And now for a little taste of what to expect at this Saturday’s Pelanga! The legendary Orchestre Poly-Rythmo De Cotonou Benin stretches out with this scorching Sato-Salsa track. There’s nothing I really can say that hasn’t already been documented by Analog Africa in one of their many compilations featuring the band’s illustrious work from the 70’s and 80’s. That said, we’ll just let the music do the talking. Vamos!
Sometimes trying to decide exactly what records to feature in this space can make for time consuming decisions. What can I say, I’m a Libra. For the past couple of Pelangas I’ve played the title track from this wonderful Nimon Toki Lala record and each time someone has come to the DJ booth to ask “Who is this?!” So I figure that’s a good clue that I need to be posting it here—not to mention she’s one of great vocalists from Togo, a country we’ve yet to highlight.
What I love most about this Nimon Toki Lala record after her voice are the different styles she features. Unfortunately there’s no mention of date, but my guess is late 1980s. The album opens up with this feel-good soukous, Banina.
Later we get this amazing song, La Paille Et La Poutre, with Nimon’s soaring voice over a style of rumba I’ve never heard before. And you gotta love the pasted in applause. I’m not sure if this rhythm is typical Togolese or not, but I’m in love with it!
Then to switch things up a bit more here we have a guest singer alongside Nimon doing an excellent makossa called Vafa Djinam. Again no mention on the record sleeve of who this male singer is or who the musicians are. If anyone has an idea of who else was on this recording I’d love to know.
Our Tribute to Joe Arroyo at La Peña is tomorrow! (Friday Sept 9)
More Joe here, here, and here.
Sometimes I think that Joe Arroyo’s crazy versatility is one reason why he was not even more famous outside of Colombia. He was a massive salsero, but he was so much more than that! Hardcore salseros often like their music a bit more predictable. You never know where El Joe is gonna take you, or how you’re supposed to dance there. (But that won’t stop you – who else can get a bunch of stiff bogotanos to dance mapalé?)
I was thinking about this, and I remembered the stories of the Festival del Caribe in Cartagena in the early 90s where Joe Arroyo got onstage, completely unrehearsed, to trade verses with Haiti’s Rara Machine, Zaire’s Loketo, and a group from Cuba (forget which) one after the other. We thought we were pretty original when we started La Pelanga 3 years ago, to bring all these musics to the same space. But this man beat us by about 15 years! Well, we can still try our best.
Here’s Sheila Degraff with Clifford Sylvain from Rara Machine. (Short attention span? Your patience will be rewarded.)
And Loketo! Superstars of “TGV soukous” (the branch of soukous named after the French high-speed rail system), huge Pelanga favorites, and the only band I know to feature a car-honking solo:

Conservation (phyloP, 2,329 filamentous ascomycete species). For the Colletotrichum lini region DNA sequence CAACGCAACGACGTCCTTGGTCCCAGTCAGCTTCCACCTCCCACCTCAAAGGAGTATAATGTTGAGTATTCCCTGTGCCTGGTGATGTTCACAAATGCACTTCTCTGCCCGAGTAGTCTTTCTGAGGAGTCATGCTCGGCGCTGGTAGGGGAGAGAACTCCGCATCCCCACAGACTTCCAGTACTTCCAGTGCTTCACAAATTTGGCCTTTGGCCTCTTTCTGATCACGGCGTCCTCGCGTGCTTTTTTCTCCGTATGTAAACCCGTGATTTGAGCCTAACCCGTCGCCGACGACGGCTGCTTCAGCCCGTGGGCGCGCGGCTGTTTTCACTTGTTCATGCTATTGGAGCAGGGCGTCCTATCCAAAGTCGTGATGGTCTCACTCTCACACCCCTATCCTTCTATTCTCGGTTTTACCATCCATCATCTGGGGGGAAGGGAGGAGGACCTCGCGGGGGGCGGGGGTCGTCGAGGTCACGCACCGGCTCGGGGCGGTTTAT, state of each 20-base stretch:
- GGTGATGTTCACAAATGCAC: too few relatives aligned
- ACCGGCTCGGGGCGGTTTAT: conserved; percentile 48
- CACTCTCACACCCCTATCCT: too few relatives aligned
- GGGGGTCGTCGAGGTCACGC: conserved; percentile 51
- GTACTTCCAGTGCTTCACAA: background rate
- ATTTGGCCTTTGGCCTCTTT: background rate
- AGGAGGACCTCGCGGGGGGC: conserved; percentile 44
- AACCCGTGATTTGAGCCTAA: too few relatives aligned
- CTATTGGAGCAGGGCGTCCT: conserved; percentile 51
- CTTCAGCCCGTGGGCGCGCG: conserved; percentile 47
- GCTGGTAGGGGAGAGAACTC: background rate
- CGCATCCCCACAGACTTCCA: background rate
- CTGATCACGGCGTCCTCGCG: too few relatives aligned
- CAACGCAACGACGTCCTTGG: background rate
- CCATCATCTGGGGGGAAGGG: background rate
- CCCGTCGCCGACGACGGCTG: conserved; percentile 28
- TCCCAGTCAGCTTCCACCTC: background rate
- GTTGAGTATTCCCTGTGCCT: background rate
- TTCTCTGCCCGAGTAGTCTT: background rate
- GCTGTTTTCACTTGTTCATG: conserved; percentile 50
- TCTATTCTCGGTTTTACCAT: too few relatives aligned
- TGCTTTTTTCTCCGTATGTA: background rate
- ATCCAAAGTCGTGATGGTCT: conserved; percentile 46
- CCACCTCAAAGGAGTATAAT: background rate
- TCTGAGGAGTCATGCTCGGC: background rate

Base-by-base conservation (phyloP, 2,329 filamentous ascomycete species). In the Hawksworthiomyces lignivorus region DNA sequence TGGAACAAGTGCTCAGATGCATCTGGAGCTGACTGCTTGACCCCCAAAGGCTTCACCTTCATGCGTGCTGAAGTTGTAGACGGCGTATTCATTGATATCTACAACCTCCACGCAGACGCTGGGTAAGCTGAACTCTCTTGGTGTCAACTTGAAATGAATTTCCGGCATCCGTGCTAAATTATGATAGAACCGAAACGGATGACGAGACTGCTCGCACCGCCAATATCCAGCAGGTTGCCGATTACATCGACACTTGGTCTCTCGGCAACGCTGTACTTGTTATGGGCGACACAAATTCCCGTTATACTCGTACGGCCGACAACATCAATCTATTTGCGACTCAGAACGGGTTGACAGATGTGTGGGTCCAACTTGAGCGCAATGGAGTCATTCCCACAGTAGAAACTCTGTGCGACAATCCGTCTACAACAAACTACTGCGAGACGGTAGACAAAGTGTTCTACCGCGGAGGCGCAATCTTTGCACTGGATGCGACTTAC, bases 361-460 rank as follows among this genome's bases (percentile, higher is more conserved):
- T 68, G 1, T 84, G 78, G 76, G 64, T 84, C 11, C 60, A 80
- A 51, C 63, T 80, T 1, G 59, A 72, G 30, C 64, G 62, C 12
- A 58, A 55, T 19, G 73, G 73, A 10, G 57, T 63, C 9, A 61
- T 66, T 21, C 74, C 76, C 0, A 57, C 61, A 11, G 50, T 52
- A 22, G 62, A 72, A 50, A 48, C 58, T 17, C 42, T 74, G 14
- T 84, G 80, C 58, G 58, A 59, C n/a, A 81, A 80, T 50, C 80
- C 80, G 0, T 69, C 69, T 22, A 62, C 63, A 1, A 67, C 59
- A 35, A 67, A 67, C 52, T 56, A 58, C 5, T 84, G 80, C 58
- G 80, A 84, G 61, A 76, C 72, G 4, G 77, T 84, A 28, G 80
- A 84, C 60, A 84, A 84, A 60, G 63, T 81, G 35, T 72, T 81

Super K by Loketo
Amanda, stop honking along, safety first!
See you all tomorrow,
In the comments of Papicultor’s excellent previous post of Ogyatanna Show Band he requested another 10 min African burner. Well this is about hot as they come. The one and only Lita Bembo et L’Orchestre Stukas Mombombo. Known in the 70s as just Orchestre Stukas, they started out in Kinshasa, Zaire as a pure James Brown cover band. Unlike their famous contemporaries Zaïko Lang Langa and O.K. Jazz who played in the downtown clubs they took to the strategy of playing in the outskirt rural areas for those who couldn’t afford to see the big acts in the city. This proved wise as they gained a big following to the point that the government actually had them performing daily on TV as a way to keep kids off the streets. Their popularity even gained them a spot at the legendary 3 day concert event — Zaire 74 (the famous concert that coincided with the Muhammad Ali – George Forman fight “Rumble in the Jungle”, which featured: Miram Makeba, The Fania All-Stars, BB King, Tabu Ley Rochereau, Bill Withers and James Brown.)
I’m not even sure where to begin to describe this song Dina.
If you close your eyes while listening you’ll likely have some strong visions like being in a cramped humid Kinshasa cinder block walled club, or perhaps some alternate world filled inter-galactic travelers who offer you a draw off their colorful hookah pipe. Whatever it is, if you’re anything like us pelangueros by half way through the song you’ll have all your furniture pushed out of the way, the volume up twice as high and be dancing wildly all over the place. Adjoa, I hope you like this one too. Enjoy!
And here they are performing “Mombomo Dominé” from one of their many TV performances. These guys are just nuts!
My favorite part of Obama’s book “Dreams from my father”, the part that really made me feel that he was the president of *my* country (as opposed to that country where I still can’t vote after 16 years of living here), was the trip to his motherland — especially when he’s hitting up the clubs in Nairobi with his aunties and cousins and “dancing into a sweat, arms and hips and rumps swaying softly […] to the soukous beat”.
So I was so thrilled to get a hold of these:
Obama Wuod Luo by Queen Babito & D. O. 7 Shirati Jazz Band
Yeah, he’s supposed to look all serious to the cameras, non-threatening to the average American, but you *know* he got to hear some of these, and managed to sneak in a bit of “rump” shaking into his busy schedule.
Ok, that dude’s optimism makes me feel like a real cynic…
I got a bunch more of these, but maybe that’s enough for now.
But hey, in these days of tight budgets, I’ve told you that these and other treasures are accessible to you in our public libraries, right?
No time to say much, or even to take a good photo of the record, but that’s ok. We’re here for the music.